The future of fundraising
Despite humanity’s best efforts, through technology or divination, we are yet to master the art of forecasting the future. This article has no ambition to improve on that record. The commentary to follow is a reflection on the changes taking place around us today – social, environmental and ethical. Its aim is to show how these shifts in human thinking and activity offer indications and inspiration to organisations and individuals tasked with the challenge of raising funds for causes and creations focused on delivering purposeful impact.
In the present state of our planet and its people, it is hard not be discouraged, perhaps even scared or angry, with what we see around us. NASA recorded the hottest summer in recorded history in 2016, precipitating increases in extreme weather activity and the ravages of floods and drought, sometimes in exactly the same locations. The ratio of inequality has recently reached the same level as the time leading to the French Revolution and the brink of the Great Depression. A wave of populist politics has fomented the rise of fundamentalist demagogues in the Asia, Europe and the US, and with that what seems to be steps back from progressive enlightenment toward the stewardship of our environment and harmony in our society.
Although humanity cannot predict the future, we have been industrious in dealing with the problems that we encounter. In the early 18th century, Thomas Malthus suggested that the world was headed toward a global catastrophe where population growth would exceed food production, leading to widespread death and pestilence. At that time, there were less than a billion people in the world.
Centuries later we have not only managed to sustain the majority of our 7 billion brothers and sisters, but the population growth rate is currently decreasing. It is not decreasing due to either death or pestilence; we have managed to address parts of those problems with products like antibiotics, sanitation and soap. Economists suggest that populations are decreasing because of birth control, women in the formal workforce and, surprisingly, an increasing desire for families to have fewer children so they can give them more time and attention. Ironically, in our digital world, we spend more time working, less time sleeping, and using our money on entertainment and toys to attend to our children. Instead of the catastrophe of overpopulation, we are increasingly contributing to our ultimate extinction.
So, are we heading to our oblivion? I doubt it. People are not only the cause of many of the problems we face, we are most certainly the likely candidates to provide the solutions for our continued survival. Our ability to discover ways to address the challenges we face are matched with our ingenuity to package those products and distribute them into the hands and minds of others. We have harnessed the sun, visited the moon, measured the stars, brought (electric) light into our darkness, and transcended time and space through inventions like the Internet and virtual reality. We are indeed “fearfully and wonderfully made”. The one tool we all have in common is the brain we have been blessed with and the intellect and ability it provides for us to overcome our limitations, bridge our boundaries and bind us all together.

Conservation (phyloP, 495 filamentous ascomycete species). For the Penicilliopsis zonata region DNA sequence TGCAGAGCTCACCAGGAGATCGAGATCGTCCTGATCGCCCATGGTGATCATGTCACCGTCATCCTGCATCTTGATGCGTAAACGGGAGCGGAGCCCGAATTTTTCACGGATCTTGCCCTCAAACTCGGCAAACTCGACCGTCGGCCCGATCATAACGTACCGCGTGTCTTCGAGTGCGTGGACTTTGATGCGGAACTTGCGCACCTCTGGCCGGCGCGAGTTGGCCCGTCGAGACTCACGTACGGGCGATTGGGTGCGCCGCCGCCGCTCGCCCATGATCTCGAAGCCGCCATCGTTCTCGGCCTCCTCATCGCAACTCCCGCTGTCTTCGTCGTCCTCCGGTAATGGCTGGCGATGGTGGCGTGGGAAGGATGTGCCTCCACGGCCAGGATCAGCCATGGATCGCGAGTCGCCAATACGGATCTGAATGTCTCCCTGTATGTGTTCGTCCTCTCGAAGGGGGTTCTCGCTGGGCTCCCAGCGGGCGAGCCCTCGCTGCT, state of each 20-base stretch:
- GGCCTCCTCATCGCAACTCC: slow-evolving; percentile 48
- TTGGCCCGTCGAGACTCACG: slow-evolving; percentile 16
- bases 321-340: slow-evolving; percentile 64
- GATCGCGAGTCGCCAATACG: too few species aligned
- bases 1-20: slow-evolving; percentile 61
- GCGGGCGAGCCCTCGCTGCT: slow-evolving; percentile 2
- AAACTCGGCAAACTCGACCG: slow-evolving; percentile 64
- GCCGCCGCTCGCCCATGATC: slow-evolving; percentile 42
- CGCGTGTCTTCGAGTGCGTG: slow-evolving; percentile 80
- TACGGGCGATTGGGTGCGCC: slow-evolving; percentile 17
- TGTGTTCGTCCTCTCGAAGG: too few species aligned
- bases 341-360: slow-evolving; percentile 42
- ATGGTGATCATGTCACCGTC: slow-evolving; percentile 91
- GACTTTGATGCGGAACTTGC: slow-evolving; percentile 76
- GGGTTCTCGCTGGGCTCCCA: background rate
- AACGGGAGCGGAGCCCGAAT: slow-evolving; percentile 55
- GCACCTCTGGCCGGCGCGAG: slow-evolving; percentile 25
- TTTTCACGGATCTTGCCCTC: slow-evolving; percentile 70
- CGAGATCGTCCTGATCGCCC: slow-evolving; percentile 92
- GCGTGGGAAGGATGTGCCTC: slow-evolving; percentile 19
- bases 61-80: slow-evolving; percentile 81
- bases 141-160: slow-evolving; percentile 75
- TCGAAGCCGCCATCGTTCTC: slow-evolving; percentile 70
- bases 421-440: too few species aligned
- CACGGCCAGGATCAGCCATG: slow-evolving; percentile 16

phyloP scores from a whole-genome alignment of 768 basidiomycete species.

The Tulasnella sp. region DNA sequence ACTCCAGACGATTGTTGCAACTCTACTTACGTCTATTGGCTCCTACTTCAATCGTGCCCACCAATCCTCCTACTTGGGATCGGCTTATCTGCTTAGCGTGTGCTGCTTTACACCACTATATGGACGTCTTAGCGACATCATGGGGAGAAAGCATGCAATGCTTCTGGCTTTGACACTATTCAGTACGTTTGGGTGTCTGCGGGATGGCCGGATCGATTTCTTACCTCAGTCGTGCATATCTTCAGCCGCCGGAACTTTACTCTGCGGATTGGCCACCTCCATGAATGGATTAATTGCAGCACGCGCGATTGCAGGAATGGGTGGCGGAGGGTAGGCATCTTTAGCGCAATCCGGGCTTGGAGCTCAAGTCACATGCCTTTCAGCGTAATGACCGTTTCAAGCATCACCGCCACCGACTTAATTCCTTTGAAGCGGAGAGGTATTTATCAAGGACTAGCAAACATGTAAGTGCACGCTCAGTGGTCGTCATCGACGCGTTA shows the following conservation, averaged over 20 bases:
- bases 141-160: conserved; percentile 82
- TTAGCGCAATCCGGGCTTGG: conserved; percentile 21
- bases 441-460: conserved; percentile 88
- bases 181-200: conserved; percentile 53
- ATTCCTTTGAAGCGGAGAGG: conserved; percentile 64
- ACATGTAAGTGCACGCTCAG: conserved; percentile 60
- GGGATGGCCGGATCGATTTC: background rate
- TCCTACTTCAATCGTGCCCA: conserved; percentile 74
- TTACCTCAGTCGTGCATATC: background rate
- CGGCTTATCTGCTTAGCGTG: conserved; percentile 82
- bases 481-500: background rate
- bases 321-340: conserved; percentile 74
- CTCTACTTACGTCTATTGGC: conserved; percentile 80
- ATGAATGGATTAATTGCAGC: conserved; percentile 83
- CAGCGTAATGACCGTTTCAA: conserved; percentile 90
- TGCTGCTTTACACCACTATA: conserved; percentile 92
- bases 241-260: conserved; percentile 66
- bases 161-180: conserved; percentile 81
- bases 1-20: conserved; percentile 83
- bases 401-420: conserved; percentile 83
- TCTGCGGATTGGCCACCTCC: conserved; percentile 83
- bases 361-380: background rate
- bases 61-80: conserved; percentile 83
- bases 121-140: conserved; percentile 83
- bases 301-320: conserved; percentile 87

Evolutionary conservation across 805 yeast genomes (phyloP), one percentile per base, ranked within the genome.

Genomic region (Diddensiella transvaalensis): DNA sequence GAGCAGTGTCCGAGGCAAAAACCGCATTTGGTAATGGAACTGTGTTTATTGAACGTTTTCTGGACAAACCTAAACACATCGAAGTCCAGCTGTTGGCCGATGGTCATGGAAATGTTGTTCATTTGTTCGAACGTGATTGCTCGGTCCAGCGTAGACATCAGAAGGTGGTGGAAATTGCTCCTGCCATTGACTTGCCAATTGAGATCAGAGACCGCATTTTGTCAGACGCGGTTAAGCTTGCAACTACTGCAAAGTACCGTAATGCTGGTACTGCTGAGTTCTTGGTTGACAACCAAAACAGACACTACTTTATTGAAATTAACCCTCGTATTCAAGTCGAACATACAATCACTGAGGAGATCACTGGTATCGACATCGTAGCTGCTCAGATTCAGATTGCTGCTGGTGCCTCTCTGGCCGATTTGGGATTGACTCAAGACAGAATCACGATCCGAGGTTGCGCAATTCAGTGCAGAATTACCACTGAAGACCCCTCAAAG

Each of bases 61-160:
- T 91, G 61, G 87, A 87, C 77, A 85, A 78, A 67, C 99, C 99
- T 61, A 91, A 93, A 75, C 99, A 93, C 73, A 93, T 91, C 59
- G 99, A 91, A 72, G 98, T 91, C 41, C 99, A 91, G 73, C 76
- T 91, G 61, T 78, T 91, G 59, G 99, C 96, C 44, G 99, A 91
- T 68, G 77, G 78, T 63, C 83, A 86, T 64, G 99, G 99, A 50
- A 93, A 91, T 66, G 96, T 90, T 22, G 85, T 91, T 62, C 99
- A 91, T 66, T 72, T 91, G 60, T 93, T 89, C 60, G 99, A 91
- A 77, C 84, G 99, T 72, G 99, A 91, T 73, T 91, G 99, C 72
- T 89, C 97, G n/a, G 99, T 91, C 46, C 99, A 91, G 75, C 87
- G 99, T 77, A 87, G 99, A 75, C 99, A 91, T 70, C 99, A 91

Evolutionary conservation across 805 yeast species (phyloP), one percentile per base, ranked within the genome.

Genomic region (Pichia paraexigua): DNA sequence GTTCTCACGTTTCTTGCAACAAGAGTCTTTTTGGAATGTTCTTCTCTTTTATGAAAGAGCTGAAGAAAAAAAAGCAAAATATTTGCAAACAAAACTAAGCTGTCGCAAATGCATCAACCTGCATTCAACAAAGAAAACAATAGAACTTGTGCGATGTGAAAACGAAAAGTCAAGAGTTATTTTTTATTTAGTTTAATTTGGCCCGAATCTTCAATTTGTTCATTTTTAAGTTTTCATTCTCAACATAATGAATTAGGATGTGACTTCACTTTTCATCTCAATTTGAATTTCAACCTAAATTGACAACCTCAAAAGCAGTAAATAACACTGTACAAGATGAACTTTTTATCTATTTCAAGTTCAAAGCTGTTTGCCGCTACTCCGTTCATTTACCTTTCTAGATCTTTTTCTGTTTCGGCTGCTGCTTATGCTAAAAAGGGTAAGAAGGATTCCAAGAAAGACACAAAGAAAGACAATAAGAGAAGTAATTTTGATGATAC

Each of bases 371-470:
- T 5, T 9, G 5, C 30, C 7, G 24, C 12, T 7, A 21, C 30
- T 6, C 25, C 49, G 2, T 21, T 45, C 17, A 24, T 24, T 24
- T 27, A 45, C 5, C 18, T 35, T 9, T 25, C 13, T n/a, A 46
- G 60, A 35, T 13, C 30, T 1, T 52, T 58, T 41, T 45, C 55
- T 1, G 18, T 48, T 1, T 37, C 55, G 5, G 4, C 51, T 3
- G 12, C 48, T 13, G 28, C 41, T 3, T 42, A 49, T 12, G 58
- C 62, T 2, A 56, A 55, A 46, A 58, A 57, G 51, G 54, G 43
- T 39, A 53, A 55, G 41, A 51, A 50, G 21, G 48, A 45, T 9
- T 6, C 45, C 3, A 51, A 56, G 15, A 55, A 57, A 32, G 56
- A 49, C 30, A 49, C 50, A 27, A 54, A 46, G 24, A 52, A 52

One of the recent inventions of our civilization is the non-profit organizations – institutions separate from church and state, formed for the purpose of social and/or environmental change. But why, I wonder, have we become comfortable with referring to a sector by what it is not instead of what its aims to accomplish? Non-profit, or more appropriately “for purpose”, organisations need to shift their paradigm from being a charity to becoming a platform to deliver relevant and measurable social and/or environmental return to its beneficiaries and its supporters.
Recent neurological research on giving suggests that the wealthier we get the less empathetic we become and the less we give as we try to protect what we have accumulated. Seeking a “donor” is not enough anymore. Fundraisers need to become comfortable with the details and demands of metrics to present and promote the opportunity for supporters to invest in their cause and become partners in their process of change.
Investment is more than just a gift, it’s a contract, and it’s an expectation that the promise of change has an opportunity to be brought into reality. Investment is not a linear process, it’s a relationship, it’s a collaboration of resources and skills toward a common purpose. To build and maintain support, organisations and fundraisers will need to discover innovative ways to connect with their supporters and bring them into their story, creating dialogue and a trusted relationship. The principles haven’t changed, but the tools and the language have. It’s time for us to learn again.